FOR IMMEDIATE RELEASE
DON’T JUDGE THIS BOOK BY ITS COVER
The Unconventional Wisdom Behind One Independent Hotel’s Surprising Redesign.
MARSHFIELD, Wis. (January 2014) – There’s a reason creative types are attracted to the ranks of independent hotels – it’s because they get to be creative and strategic, break the rules, and execute design and operations ideas that many of the brands and franchises just can’t pull off. On top of that, they get to see firsthand what good hotel design emanating from rock-solid market research can do to improve the psyche of a community.
Case in point: Hotel Marshfield, a surprisingly distinctive independent hotel in a quaint community smack dab in the middle of Wisconsin.
The Before Story: The hotel, built in the mid-1960s with several additions cobbled on over the years, was first an independent then a franchise then back to an independent when it succumbed to foreclosure, shuttering its doors in early 2012. The property went on the selling block at a sheriff’s auction in May of that same year and was purchased by local businessman Rick Roehl, president of Roehl Transport, who did not want to see the building stand vacant or worse. The owner brought on hotel development and management firm IDM Group, LLC, headquartered in Madison, Wis., to help transform the long-tired hotel into something everyone could be proud of – residents, employees and visitors.
The During Story: Two words – gut everything. The property was taken down to the studs, the floor plan was significantly reconfigured, and new furniture and fixtures were installed. The only things remaining entirely original to the building are the footprint, exterior walls and roofline. The renovation took a full year from start-to-finish to complete.
The After Story: The hotel opened in early fall 2013 to oohhs and aahhs and instant bookings, thanks to the completely unexpected nature of the design. Word travels fast in a tight-knit community like Marshfield and in a friendly state like Wisconsin. Here’s the photo gallery.
- Full-service boutique hotel featuring 99 rooms, nine of which are extended stay suites
- New mechanicals in the public spaces plus Wi-Fi and new technology throughout the hotel
- Lobby with central fireplace and alcoves for impromptu meetings
- Interior courtyard with refurbished pool, plus new fire pit and surrounding patio large enough to seat 25
- Four-season soak whirlpool, Swiss-barrel sauna and cool-down pool
- Fitness center with views to the courtyard
- Board room, meeting rooms, ballrooms, pre-function space, large enough to accommodate up to 500, specifically designed to deliver a better experience for the locals’ important gatherings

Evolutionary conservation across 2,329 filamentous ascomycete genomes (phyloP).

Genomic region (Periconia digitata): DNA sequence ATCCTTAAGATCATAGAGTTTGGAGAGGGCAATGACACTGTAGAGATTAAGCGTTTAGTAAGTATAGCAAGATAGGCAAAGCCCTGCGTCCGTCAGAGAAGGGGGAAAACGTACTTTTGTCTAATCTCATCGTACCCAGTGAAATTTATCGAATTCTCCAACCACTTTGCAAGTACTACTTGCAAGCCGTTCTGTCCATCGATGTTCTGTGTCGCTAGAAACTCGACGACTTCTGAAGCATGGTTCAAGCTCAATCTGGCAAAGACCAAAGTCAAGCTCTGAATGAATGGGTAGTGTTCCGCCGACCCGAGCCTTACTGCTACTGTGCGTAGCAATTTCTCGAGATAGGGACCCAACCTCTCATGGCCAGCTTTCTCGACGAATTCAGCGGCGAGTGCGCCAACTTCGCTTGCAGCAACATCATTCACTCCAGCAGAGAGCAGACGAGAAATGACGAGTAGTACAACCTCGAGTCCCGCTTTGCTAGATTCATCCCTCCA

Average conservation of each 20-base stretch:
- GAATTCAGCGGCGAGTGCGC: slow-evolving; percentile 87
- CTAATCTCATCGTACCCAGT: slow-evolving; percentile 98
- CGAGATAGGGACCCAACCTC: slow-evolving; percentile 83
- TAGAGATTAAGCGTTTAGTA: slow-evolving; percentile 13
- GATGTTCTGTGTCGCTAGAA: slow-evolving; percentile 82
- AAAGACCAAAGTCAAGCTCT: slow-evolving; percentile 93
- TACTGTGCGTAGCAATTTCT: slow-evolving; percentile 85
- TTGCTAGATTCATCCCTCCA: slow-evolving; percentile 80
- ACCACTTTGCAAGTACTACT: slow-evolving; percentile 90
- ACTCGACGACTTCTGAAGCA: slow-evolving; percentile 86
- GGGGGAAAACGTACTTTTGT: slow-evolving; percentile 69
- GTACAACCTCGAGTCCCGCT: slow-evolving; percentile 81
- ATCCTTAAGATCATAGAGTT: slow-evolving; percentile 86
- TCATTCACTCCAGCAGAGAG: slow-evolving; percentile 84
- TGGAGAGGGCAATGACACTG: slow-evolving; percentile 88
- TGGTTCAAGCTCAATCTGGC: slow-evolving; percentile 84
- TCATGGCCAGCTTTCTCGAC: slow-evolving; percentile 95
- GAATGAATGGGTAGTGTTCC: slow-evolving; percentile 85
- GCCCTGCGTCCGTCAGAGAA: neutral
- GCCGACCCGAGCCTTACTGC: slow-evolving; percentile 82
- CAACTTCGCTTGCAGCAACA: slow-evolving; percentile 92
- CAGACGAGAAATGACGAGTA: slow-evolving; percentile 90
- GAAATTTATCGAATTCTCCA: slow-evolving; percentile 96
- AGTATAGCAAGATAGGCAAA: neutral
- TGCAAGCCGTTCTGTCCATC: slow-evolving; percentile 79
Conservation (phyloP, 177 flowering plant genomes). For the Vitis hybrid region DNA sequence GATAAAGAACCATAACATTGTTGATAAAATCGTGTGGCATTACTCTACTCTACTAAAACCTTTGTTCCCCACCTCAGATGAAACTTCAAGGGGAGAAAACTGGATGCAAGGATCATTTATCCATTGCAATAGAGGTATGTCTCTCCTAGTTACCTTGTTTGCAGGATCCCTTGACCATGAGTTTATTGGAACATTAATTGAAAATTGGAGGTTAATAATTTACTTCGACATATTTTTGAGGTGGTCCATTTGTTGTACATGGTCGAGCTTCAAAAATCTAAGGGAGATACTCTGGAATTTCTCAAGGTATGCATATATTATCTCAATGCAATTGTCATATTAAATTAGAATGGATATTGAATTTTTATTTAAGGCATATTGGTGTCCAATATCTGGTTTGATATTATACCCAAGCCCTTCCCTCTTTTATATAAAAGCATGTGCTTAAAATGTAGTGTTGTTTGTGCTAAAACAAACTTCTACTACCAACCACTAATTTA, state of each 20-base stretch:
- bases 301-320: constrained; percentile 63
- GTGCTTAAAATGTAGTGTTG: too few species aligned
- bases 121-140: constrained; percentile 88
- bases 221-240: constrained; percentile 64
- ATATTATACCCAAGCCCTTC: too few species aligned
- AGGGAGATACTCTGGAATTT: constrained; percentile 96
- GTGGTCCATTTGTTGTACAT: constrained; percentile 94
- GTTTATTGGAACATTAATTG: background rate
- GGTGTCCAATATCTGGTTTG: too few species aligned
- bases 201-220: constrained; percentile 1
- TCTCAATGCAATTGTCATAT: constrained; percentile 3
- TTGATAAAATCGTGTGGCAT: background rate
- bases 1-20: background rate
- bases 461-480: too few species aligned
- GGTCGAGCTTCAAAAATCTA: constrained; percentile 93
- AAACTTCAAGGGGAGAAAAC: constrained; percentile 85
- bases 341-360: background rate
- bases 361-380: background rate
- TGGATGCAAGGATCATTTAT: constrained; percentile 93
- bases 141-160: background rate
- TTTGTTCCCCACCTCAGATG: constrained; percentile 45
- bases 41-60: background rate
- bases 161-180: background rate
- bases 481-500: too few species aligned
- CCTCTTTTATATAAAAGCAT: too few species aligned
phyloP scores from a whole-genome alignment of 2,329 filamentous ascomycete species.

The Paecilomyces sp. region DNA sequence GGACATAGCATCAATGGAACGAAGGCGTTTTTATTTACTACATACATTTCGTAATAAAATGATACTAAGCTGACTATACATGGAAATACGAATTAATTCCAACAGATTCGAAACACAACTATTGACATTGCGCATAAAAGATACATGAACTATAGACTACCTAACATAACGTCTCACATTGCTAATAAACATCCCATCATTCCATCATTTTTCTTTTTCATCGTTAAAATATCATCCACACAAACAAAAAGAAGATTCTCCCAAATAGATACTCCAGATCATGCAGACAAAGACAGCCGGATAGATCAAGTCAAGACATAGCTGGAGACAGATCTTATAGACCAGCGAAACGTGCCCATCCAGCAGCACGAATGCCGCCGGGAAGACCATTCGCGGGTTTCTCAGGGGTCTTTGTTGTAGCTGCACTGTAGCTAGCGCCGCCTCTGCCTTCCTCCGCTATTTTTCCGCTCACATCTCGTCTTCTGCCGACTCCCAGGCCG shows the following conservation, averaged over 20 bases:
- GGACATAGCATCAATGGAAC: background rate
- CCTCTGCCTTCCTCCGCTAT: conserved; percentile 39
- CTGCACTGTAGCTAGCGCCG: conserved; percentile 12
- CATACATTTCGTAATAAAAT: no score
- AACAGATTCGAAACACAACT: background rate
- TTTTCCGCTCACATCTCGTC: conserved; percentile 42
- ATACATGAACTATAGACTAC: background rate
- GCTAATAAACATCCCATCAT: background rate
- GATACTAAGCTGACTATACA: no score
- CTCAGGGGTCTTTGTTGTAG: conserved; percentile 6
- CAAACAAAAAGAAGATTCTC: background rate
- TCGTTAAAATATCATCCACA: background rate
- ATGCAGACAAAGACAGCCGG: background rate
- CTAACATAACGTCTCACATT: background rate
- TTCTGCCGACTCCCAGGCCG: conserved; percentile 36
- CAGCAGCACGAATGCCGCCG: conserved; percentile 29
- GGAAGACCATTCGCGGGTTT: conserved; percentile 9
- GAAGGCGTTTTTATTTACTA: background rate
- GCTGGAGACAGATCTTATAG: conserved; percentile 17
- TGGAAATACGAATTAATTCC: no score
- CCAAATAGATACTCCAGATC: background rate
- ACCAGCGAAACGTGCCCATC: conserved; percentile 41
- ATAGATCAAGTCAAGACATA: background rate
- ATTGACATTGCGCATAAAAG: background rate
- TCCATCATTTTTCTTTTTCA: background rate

- A fun restaurant and bar concept with casual public and private dining space for 100, created to serve an underserved market
- Complimentary shuttle service, free Wi-Fi, breakfast included in overnight rate, free parking
- Travel Green Wisconsin certified
Cosmopolitan Aesthetic Actually Works in Small Town America
- While the low-slung roof, vertical windows and car-port entrance still signal its beginnings as a mid-century motel-style property, it’s what’s inside that counts. The dollars went into the interior design rather than leveling the property and starting over. This is a case study of upcycling” a building while creating an unexpected “wow” on the inside.
- While you’d think an indoor pool would be important in this northern climate, the owners realized the space could be put to much better use for events and meetings. So the pool was filled in. Besides, the outdoor courtyard (see below) and a killer fitness center more than made up for it.
- The outdoor courtyard, dubbed the Northwoods Backyard, has an out-west ski resort feel to it just on a smaller scale, with pool, fireplace, pergola and lots of seating. Plus, the two whirlpools flanking the funky sauna designed for use year-round give it an interesting twist.
- The color palette of plum, cranberry, earthy brown and blue spruce is very cosmopolitan despite the fact that the hotel’s address is small town America.
- While the design team drew on the history of the area for the interior design, they did it in a modern way as evidenced in the bold patterns of the carpet that are reminiscent of railroad tracks (the city has a storied rail history), the art-style photography of local landmarks, even the name and décor of the restaurant, Libby McNeill’s, named for a long-gone pickling factory.
- The lobby is meant as a social space, beckoning guests to get out of their rooms and enjoy the open feel as well as the cozy alcoves with TVs. Plus the view to the courtyard from every angle gives it a big sense of space.
- Furniture here takes on the look of sculpture – there are tufted leather benches in the lobbies, minimalist organic-style stools at the business center desk, and all-different-sized leather half rounds in the pre-function space that double as seating and tabletops.
- When it’s time to turn in, guests are treated to a stellar sleep experience with pillow-top beds and high-end pillows.
- For anyone who wouldn’t think of leaving home without their dog, they’re in luck – this independent hotel is pet-friendly with a cute doggie treat area at the entrance.
Lesson learned: Just because you live in a small community in the Midwest doesn’t mean you don’t deserve a proper urban-chic hotel. Residents are immensely proud of this property. In turn, that sentiment helped attract employees, the vast majority of whom are locals, who are very proud to work at Hotel Marshfield.